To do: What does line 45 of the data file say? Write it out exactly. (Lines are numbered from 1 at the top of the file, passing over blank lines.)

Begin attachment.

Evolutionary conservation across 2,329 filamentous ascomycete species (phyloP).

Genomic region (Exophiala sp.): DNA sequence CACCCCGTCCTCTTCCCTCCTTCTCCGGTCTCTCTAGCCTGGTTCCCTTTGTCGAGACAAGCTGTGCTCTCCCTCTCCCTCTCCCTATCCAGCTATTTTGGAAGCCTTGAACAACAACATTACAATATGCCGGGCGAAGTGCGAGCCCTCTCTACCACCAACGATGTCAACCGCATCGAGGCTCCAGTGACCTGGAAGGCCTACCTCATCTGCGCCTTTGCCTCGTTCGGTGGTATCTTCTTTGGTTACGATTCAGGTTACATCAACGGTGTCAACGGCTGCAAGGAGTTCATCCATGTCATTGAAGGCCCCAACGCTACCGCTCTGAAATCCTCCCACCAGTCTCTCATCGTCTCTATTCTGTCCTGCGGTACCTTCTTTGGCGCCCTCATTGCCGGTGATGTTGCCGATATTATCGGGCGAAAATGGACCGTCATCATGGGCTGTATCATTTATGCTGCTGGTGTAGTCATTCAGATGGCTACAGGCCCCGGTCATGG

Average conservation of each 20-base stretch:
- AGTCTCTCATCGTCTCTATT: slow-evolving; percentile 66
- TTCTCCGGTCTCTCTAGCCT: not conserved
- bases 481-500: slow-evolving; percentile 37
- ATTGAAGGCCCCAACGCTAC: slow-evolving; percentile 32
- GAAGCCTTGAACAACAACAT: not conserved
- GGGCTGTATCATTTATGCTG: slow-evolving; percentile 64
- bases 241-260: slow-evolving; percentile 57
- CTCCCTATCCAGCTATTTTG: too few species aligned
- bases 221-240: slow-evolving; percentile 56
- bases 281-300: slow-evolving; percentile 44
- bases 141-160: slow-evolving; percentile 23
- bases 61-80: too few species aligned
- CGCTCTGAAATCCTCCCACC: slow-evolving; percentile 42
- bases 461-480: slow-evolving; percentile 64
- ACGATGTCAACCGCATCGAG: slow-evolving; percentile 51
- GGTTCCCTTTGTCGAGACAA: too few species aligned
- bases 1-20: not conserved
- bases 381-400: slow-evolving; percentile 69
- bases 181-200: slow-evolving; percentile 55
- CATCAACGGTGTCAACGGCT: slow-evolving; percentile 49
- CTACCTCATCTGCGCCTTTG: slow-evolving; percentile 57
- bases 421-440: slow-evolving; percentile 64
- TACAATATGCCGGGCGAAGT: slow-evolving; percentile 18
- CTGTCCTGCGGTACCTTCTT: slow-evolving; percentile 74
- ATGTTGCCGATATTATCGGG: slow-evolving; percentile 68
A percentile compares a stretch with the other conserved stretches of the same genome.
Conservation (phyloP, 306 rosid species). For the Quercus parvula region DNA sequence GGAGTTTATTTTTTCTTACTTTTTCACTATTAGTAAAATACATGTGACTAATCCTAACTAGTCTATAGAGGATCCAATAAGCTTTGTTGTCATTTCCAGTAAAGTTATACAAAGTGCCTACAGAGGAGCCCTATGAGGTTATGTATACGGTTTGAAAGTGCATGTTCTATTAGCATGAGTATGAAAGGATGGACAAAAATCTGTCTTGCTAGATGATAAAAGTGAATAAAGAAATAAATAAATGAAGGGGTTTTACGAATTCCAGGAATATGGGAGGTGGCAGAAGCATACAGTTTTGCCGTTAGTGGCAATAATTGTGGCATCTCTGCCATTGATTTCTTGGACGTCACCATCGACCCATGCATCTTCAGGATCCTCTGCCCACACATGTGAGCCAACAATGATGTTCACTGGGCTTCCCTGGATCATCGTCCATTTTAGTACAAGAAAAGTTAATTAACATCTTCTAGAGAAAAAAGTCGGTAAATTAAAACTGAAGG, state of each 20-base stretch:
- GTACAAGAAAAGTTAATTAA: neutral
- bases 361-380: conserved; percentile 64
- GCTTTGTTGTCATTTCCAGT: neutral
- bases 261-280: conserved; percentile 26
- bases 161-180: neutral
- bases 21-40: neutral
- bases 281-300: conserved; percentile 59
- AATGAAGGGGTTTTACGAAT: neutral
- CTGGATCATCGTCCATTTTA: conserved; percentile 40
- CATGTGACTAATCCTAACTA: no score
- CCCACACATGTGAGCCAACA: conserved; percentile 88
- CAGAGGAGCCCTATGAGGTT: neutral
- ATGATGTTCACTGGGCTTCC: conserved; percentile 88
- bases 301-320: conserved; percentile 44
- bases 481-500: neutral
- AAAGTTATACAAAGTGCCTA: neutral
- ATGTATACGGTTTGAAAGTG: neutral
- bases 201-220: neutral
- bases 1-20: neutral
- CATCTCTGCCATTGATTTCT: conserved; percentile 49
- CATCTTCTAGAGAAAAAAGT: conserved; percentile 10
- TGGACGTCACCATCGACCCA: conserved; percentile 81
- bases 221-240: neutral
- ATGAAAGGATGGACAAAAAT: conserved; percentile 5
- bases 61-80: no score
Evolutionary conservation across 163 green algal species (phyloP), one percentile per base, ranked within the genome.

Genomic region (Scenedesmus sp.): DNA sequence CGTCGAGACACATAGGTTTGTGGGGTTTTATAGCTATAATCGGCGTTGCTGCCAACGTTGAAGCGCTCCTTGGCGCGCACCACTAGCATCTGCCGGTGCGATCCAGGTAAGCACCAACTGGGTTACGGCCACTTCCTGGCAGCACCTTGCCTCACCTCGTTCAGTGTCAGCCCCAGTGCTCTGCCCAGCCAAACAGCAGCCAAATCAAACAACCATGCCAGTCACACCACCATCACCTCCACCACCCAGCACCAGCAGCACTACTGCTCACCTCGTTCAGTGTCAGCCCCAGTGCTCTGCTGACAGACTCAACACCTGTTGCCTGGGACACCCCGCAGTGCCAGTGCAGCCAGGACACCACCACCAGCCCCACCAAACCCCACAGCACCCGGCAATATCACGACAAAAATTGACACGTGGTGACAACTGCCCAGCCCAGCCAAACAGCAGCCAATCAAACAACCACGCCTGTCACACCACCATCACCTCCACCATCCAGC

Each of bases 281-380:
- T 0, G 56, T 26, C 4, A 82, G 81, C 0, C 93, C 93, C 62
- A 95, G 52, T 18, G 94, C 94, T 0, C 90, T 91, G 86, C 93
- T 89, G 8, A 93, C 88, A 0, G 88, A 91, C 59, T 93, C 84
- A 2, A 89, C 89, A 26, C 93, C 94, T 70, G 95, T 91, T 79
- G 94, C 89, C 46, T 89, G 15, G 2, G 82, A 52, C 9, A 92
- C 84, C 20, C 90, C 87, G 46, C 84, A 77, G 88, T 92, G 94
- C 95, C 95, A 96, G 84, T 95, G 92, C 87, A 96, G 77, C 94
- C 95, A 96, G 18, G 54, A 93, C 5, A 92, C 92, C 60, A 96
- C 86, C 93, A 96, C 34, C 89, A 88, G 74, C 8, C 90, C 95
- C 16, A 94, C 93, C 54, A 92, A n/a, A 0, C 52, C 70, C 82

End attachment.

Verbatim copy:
- bases 481-500: neutral